Seagoing identity revealed almost 30 years on

This article has photo gallery Published on LCDR Jason O'Gorman (author), Unknown (photographer)

Topic(s): HMAS Darwin (F04)

Chief Petty Officer Darren Marshall reunites Mr John Watson with his ID Card that was lost almost 30 years ago. (photo: Unknown)
Chief Petty Officer Darren Marshall reunites Mr John Watson with his ID Card that was lost almost 30 years ago.

An unexpected reunion was the result of some keen investigative work, after a decades-old military identification card was found inside a compartment of HMAS Darwin.
 
In late October, members of Darwin’s Weapons Electrical Engineering department were dismantling a five-drawer safe to lighten it for transport onto the wharf. An internal panel from the safe was removed and Leading Seaman Electronics Technician Joshua Dewar chanced upon the identification paperwork of Sergeant John Watson.
 
The task of uncovering the mystery of how an Army Sergeant's identity documents from the late 1970s ended up on a modern-day Navy warship was given to Chief Petty Officer Electronics Technician Darren Marshall.

"John Watson is a fairly common name, but we sought some assistance through the personnel area and found out that a retired Major John Watson's service correlated with the date we had on the ID," Chief Petty Officer Marshall said.
 
"Unfortunately there was no record of a current address or contact number.
 
"We checked his last known address and found a J. Watson in the White Pages, just a few kilometres from there in Victoria."

The I.D card found by the HMAS Darwin Weapons Electrical Engineering Department when dismantling the 5 draw safe.

The I.D card found by the HMAS Darwin Weapons Electrical Engineering Department when dismantling the 5 draw safe.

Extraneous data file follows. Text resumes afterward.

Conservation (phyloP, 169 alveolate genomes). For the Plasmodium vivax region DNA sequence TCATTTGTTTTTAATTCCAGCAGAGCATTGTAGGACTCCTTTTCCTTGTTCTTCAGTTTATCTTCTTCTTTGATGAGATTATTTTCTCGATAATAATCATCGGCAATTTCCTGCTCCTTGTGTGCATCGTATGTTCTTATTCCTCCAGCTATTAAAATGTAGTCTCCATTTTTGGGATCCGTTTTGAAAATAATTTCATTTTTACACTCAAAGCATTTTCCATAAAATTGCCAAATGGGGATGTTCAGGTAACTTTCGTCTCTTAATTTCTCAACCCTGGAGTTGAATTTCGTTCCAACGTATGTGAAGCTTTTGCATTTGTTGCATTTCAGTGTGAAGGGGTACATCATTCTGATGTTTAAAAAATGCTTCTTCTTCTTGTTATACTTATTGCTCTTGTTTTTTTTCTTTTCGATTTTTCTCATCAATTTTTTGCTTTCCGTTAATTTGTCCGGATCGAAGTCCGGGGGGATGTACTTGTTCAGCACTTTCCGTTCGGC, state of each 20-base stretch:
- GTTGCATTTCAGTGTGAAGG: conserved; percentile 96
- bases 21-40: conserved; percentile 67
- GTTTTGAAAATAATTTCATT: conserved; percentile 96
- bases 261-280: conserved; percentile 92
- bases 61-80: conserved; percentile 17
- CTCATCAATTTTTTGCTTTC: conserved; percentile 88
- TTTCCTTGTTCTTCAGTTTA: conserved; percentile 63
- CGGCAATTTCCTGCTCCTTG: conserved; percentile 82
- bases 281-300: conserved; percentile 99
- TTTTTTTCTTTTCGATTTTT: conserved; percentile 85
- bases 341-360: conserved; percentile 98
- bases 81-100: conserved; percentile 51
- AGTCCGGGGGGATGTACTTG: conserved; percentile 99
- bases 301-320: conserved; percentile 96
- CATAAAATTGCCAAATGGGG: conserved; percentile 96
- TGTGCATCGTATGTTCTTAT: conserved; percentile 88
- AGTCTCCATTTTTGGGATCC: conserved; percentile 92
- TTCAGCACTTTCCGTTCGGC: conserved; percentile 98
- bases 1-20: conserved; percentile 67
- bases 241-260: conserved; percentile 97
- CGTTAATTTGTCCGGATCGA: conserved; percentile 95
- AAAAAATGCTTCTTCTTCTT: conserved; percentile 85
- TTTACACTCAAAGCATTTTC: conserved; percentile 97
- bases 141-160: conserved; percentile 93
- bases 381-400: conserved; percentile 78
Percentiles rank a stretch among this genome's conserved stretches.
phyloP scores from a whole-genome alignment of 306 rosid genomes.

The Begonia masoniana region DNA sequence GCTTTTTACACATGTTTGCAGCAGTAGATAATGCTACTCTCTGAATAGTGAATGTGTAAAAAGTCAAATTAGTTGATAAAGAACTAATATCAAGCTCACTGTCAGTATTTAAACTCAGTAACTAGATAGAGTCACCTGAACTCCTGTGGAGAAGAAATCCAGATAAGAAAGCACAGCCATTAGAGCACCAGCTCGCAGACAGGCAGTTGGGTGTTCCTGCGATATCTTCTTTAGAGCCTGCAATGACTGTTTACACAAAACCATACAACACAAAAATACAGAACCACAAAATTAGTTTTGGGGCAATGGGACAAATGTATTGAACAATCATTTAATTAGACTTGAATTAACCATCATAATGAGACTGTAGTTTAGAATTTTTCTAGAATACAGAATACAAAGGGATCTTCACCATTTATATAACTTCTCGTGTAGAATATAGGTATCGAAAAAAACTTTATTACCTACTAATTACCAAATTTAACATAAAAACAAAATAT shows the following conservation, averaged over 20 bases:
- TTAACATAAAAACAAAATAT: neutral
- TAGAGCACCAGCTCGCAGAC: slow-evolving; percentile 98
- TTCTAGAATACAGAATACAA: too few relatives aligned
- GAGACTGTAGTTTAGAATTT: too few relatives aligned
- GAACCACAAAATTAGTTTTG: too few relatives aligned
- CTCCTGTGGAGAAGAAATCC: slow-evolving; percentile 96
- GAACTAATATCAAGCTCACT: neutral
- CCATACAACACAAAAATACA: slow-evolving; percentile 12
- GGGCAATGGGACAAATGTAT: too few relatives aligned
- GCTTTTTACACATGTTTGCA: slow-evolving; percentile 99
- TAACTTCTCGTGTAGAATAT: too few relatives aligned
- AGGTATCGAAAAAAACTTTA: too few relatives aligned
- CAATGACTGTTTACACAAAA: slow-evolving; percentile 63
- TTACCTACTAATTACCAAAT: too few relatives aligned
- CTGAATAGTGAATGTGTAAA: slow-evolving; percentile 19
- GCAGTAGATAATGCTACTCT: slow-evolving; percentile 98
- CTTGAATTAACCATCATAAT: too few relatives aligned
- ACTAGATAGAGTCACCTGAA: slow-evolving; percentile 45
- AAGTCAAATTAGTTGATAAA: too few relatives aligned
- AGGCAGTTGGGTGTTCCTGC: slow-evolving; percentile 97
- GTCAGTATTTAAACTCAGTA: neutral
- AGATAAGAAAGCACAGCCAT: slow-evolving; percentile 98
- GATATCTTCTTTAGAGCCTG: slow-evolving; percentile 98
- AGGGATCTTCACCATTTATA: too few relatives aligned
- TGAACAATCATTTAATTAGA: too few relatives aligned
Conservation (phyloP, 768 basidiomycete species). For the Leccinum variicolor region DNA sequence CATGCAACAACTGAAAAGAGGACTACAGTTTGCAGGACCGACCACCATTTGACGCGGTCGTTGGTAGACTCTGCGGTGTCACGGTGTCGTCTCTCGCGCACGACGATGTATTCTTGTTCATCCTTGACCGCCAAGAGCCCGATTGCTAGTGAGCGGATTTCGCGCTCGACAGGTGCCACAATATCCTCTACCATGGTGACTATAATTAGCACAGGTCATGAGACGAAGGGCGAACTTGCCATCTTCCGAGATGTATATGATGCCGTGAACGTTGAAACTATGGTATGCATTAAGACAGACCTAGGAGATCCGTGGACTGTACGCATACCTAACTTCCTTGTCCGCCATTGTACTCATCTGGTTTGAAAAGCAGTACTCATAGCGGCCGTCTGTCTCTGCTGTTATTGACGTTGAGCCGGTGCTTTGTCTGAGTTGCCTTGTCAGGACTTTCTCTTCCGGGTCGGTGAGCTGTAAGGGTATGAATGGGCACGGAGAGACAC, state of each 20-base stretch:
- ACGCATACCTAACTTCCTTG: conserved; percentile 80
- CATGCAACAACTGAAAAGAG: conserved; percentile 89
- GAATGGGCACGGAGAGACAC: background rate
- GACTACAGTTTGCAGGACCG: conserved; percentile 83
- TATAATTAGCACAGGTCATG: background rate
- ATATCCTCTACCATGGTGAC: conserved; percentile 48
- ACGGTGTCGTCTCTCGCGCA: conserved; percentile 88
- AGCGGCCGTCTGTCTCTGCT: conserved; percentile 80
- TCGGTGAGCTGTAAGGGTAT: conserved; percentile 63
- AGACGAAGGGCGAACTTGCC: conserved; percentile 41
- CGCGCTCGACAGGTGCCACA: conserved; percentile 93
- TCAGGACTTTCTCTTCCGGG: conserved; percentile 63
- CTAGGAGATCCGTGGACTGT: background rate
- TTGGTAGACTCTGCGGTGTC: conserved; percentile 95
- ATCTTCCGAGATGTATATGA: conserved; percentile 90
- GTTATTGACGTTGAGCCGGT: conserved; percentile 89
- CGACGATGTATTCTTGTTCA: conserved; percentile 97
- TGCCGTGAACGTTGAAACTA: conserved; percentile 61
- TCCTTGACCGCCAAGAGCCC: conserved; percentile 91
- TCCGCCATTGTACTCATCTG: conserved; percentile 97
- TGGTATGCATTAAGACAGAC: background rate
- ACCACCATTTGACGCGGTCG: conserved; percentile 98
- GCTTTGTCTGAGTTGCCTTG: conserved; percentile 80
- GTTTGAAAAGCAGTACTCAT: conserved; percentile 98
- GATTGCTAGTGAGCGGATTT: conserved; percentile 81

The J. Watson listed was called and a message was left on the answering service. Late that evening Chief Petty Officer Marshall received an international phone call from a Mrs Jill Watson.
 
She was in England preparing to return home and a few days afterwards they were discussing the find.
 
It turned out that Jill Watson was no relation to John Watson. She did though have a good friend, that lived on the same road as Major Watson, be it at the opposite end. More contact details were exchanged and the search lead Chief Petty Officer Marshall to Mrs Marika Dyson.
 
"I emailed a photo of the card to Mrs Dyson and she kindly hopped In the car and drove to the last known address," Chief Petty Officer Marshall said.
 
"To everyone’s surprise but his, Major John Watson was still living in the same house where he retired from military service over 20 years ago!"
 
Major Watson commenced his military career 1964 where he was attached to the 1st Armoured Regiment. One year later he transferred to the Royal Australian Corps of Military Police. During his career he completed two tours in Vietnam, and was promoted to Sergeant in 1967.
 
In 1982, John was commissioned and promoted to Captain and in 1985 he retired from active service and transferred to the Army Reserve. As a reservist he served another 10 years, was promoted to Major and retired to the inactive reserves in 1995.
 
Serendipitously, HMAS Darwin was conducting a port visit to Melbourne later that week, and on Friday 29th October Chaplain Richard Quadrio and Chief Petty Officer Marshall reunited Major Watson with his long-forgotten card. It was at this meeting that the full story was finally pieced together.
 
In 1976 John had posted to the Military Police Training Centre, and was promoted to Warrant Officer Class Two. Upon doing so he surrendered his Sergeant's identification card, and it was then that the mystery took flight, because the card was stowed in a safe that later was transferred from Army to Navy - and then installed onboard HMAS Darwin.
 
The safe and card have remained seagoing for almost 30 years, only to be discovered this year.